Dr. King asserts that "serious distortions" from the press have defaced the image of the SCLC in regards to the organization's involvement at the Chicago Conference of New Politics. Factually, at the conference, members of the SCLC were the most active and coherent opponents of the resolution in the Middle East. The SCLC perceives that the issue in the Middle East must involve security and development. The political realities and possible methods of improvement within the Middle East are discussed and elaborated upon.

Letter from John to MLK

John discusses some points on religious ethics with Dr. King and offers gratitude for a Labor Day dinner with the King family.

Religious Index - MLK Notes

This document illustrates how to put together a sermon for religious services and contains notes from Dr. King.

Telegram from C. C. Shell to MLK

C. C. Shells writes Dr. King suggesting that segregationist Lester Maddox run for President of the United State with Dr. King as Vice President.

Letter from Dr. King to Earnest Dale

Tuesday, January 23, 1968

This letter serves to acknowledge Earnest Dale's missed call to Dr. King and to thank Professor Dale for his support.

Letter from MLK to a Young John Lewis

Tuesday, March 5, 1963

Dr. King writes John Lewis, the future activist and U.S. Congressman, to thank him for a previous letter and to offer financial assistance. He discusses the possibility of Mr. Lewis joining his staff in Alabama.

Letter from William J. Connor to MLK

Saturday, December 2, 1967

Dr. King was the recipient of the correspondence from Mr. William J. Connor of Harrisburg, Pennsylvania. Mr. Connor was honored to extend a contribution to the civil rights movement. He went on to extend courtesies to Dr. King's family and Rev. Abernathy.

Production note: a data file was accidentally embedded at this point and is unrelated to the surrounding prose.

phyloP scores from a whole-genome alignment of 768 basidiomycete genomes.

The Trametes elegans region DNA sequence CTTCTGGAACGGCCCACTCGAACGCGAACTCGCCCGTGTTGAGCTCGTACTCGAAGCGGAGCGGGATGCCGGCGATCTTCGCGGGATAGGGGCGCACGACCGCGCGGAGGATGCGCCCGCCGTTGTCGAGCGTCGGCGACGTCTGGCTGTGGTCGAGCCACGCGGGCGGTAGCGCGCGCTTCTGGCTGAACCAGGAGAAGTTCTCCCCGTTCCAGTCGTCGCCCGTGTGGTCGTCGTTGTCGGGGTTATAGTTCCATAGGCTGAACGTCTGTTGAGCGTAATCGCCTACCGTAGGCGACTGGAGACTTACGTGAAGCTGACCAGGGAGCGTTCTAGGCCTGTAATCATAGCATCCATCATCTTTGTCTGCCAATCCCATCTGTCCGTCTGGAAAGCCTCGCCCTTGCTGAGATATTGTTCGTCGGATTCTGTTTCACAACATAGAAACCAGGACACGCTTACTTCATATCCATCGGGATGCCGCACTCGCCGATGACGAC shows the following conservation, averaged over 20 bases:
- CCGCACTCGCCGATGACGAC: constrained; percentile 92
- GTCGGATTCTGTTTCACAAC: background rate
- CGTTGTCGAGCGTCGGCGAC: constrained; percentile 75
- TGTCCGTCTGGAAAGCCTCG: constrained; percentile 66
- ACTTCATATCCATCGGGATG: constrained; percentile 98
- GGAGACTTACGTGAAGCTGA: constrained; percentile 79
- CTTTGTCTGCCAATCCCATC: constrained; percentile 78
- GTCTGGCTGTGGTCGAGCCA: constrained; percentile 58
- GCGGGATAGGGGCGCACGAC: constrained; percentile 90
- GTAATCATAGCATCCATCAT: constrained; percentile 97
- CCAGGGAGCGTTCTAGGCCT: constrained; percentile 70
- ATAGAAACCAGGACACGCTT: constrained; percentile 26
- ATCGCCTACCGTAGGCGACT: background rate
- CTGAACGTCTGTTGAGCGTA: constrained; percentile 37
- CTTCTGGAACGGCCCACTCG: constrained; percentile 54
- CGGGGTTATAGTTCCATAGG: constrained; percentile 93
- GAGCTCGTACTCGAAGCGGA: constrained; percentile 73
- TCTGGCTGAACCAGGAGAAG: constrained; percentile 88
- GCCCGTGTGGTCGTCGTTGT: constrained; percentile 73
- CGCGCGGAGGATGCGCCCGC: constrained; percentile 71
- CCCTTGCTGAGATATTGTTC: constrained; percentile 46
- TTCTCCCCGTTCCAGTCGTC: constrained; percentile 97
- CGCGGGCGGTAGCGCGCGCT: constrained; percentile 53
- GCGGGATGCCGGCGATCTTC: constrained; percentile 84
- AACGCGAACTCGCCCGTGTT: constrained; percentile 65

Religion (Definition)

Dr. King quotes John M. E. McTaggart's "Some Dogmas of Religion."

Is It Wrong to Segregate?

Sunday, June 5, 1960

This Sermon titled "Is It Wrong to Segregate?" was delivered by the Reverend A. L. Kendrick on June 5, 1960. He expounds on several topics including equal rights, communism and the political element of the government.

Call to Survival

Sunday, November 5, 1967

This advertisement offers a "realistic appraisal" of the Vietnam situation and offers possible solutions.

Letter from Eric Malling to MLK

Tuesday, December 21, 1965

Letter from Alan Campbell to MLK

Friday, July 26, 1963

Alan B. Campbell writes Dr. King to express his appreciation for the address "Paul's letter to American Christians," which he hopes to republish in national journals such as Readers' Digest.

Letter from James L. Davis to MLK

Saturday, November 11, 1967

Here a retired minister offers support and good wishes to Dr. King while pleading with him to reconsider his stance on Vietnam.

Tillich's Philosophy of Religion

Dr. King quotes Paul Tillich's "The Protestant Era."

The Dimensions of a Complete Life

Dr. King begins this sermon with the story of John's first sight of the holy city of Jerusalem. He uses the story to emphasize "an eternal truth which we must forever recognize, and that is that life at its best and life as it should be is the life that is complete on all sides." This famous sermon had been drafted several times and also takes up the name "Three Dimensions of A Complete Life."

Letter from Jan A. Hatch & Norman A. Bacon to MLK

Tuesday, February 23, 1965

Jan Hatch and Norman Bacon, white citizens of Athol, Massachusetts, write Dr. King inquiring about how they can contribute to the fight for racial equality. They inform him of the non-existent Negro population in Athol and request information on how to join the NAACP if it is conducive to their movement and financial limitations.